Dreamin’ Wild: a smart, sensitively structured musical biopic

Following on from his Brian Wilson biopic ‘Love & Mercy’, Bill Pohlad crafts a poignant, resonant film about the Emerson Brothers, who found fame in their 50s when an album they cut in the ’70s resurfaced.

25 September 2022

By Sophie Monks Kaufman

Casey Affleck and Zooey Deschanel as Donnie and Nancy Emerson in Dreamin’ Wild (2022)
Sight and Sound
  • Reviewed from the 2022 Venice International Film Festival.

Director Bill Pohlad proved himself capable of making more than the average music biopic with 2014’s Love & Mercy, an arresting and complex depiction of Beach Boy Brian Wilson. He swung a pendulum between Wilson’s life in the 1960s, when the Beach Boys scaled new artistic peaks with their album Pet Sounds, and the 1980s, when mental illness and abuse from Wilson’s manager rendered Wilson painfully fragile. Providing emotionally vivid snapshots of a musician during two distinct periods of their life is a technique he deploys once again to tell the story of singer-songwriter Donnie Emerson.

A long article by journalist Steven Kurutz informs the film’s story of Donnie (Casey Affleck) and Joe (Walton Goggins), who, in the late 70s, when Donnie was 15 and Joe 17, put out a record called Dreamin’ Wild under the name of the Emerson Brothers. This record lay dormant for 30 years until it was rediscovered in 2012, giving the Emerson Brothers – especially Donnie, who did the bulk of the work – a second shot at popular recognition.

Pohlad understands the cinematic importance of the particular location of the Emerson family farm – Fruitland, a tiny rural idyll in Washington state. Cinematographer Arnaud Potier helps Pohlad visualise the sun-kissed, hard-toiling teendom that formed the backdrop of Donnie’s songwriting, an activity he pursued in the middle of the night in the log cabin built by his supportive dad, Don Sr. (Beau Bridges), for that very purpose.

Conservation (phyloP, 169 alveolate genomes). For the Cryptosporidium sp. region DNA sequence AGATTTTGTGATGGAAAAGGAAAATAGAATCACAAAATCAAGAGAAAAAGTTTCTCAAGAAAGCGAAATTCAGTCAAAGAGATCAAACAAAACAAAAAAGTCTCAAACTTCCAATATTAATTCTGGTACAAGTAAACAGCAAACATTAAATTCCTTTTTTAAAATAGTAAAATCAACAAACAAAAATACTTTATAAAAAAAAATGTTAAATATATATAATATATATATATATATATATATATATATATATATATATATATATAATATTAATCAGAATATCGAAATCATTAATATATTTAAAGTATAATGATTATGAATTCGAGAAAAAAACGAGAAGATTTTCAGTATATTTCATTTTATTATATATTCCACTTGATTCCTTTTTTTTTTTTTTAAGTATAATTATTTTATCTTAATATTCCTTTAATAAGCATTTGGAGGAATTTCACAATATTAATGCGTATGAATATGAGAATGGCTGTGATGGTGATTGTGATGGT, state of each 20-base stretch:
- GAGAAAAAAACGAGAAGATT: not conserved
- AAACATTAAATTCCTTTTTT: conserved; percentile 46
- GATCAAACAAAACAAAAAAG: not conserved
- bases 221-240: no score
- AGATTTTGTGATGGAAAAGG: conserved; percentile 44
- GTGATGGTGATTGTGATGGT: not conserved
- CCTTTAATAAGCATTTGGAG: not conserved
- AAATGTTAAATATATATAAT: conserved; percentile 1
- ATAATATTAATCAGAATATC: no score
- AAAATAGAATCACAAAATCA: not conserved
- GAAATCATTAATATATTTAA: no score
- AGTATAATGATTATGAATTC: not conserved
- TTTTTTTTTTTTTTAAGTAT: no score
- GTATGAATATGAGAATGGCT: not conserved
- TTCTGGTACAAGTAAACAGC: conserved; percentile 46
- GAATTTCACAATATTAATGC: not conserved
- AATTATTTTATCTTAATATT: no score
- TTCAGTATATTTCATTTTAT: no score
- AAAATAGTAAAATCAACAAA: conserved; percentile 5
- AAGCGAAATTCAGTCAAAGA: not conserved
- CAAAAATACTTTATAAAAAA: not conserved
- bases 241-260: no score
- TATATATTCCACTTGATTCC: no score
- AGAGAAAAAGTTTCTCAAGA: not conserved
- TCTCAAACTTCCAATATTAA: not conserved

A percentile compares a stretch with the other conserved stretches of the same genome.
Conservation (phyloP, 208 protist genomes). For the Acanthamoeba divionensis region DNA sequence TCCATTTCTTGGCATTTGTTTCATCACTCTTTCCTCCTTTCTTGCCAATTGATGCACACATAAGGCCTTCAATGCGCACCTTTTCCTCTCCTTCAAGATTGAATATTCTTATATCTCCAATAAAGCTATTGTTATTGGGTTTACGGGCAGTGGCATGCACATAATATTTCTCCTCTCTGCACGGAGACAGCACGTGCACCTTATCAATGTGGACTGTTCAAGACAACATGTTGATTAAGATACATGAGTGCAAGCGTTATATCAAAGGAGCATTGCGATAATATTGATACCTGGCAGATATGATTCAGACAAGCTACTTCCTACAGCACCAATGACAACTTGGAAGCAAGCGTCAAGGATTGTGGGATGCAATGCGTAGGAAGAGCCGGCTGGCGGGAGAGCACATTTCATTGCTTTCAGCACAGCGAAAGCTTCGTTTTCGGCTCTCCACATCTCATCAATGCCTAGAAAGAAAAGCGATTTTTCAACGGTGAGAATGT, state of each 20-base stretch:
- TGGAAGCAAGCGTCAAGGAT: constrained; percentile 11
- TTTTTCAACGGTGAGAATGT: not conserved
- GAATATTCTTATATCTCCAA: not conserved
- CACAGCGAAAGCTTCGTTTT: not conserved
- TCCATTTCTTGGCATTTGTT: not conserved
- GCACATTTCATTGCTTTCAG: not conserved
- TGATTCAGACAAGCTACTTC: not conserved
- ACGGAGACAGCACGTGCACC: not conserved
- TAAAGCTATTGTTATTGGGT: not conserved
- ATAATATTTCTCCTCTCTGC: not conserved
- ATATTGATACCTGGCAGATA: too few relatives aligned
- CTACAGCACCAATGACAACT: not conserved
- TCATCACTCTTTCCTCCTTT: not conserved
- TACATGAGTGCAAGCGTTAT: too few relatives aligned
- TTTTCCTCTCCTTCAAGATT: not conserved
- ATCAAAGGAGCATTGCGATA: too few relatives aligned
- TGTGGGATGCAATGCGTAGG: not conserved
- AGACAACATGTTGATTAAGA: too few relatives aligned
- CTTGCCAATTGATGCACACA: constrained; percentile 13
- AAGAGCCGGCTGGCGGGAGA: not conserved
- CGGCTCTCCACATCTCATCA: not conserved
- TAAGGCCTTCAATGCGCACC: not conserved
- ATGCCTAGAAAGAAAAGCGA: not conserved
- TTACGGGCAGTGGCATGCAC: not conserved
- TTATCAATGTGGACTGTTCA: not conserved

The performances of Affleck and Noah Jupe as the same man 30 years apart could scarcely be more different. Jupe glows with excitement for the future, while Affleck is haunted by what his failed music career has cost Don Sr. in land, money and health. The older Donnie runs a struggling recording studio with his wife Nancy (Zooey Deschanel), with whom he has two kids – left largely out of the picture, save for a few moments when Donnie tells them that they need to sleep in order to dream.

Pohlad is a director attentive to the means of musical creation. The centrepiece of Love & Mercy was its reconstruction of a Pet Sounds session in which Wilson corralled numerous musicians into the studio to realise his eccentric visions; in Dreamin’ Wild, much of the runtime is handed over to songwriting, performing and recording, with most space given to ‘Baby’, a song that über-fan Ariel Pink covered and brought to a new generation.

Affleck is superb as a rumpled, dazed figure calculating whether it’s worth dreaming again, and as a whole, the performances and direction result in a moving and psychologically layered paean to familial love.

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